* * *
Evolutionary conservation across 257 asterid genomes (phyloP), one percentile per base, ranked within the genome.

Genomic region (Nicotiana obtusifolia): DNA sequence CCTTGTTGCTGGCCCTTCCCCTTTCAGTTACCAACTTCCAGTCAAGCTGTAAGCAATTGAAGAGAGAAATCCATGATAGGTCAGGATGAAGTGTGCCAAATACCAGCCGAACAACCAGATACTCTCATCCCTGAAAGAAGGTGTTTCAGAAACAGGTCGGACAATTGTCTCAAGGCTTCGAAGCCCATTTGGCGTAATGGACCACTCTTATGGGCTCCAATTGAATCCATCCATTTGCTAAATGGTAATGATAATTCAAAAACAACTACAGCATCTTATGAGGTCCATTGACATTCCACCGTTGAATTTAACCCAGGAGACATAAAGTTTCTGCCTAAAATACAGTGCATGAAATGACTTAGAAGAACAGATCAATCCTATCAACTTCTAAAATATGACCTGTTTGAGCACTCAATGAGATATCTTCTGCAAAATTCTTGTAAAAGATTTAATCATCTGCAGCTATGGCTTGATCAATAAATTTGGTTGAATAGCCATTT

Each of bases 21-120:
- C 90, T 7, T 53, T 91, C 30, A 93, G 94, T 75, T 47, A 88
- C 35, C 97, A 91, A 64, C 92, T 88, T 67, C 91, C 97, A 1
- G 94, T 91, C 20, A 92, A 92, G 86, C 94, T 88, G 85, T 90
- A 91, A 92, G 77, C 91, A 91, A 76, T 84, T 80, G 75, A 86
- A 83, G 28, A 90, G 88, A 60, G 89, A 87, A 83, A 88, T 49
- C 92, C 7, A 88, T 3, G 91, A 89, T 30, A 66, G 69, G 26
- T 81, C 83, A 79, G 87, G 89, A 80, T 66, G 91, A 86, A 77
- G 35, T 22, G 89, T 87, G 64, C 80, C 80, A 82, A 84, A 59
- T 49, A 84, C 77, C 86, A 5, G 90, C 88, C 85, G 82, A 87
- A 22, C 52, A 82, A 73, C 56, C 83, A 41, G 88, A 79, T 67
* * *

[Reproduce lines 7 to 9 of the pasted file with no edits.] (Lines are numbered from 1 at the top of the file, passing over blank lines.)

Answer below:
- A 91, A 92, G 77, C 91, A 91, A 76, T 84, T 80, G 75, A 86
- A 83, G 28, A 90, G 88, A 60, G 89, A 87, A 83, A 88, T 49
- C 92, C 7, A 88, T 3, G 91, A 89, T 30, A 66, G 69, G 26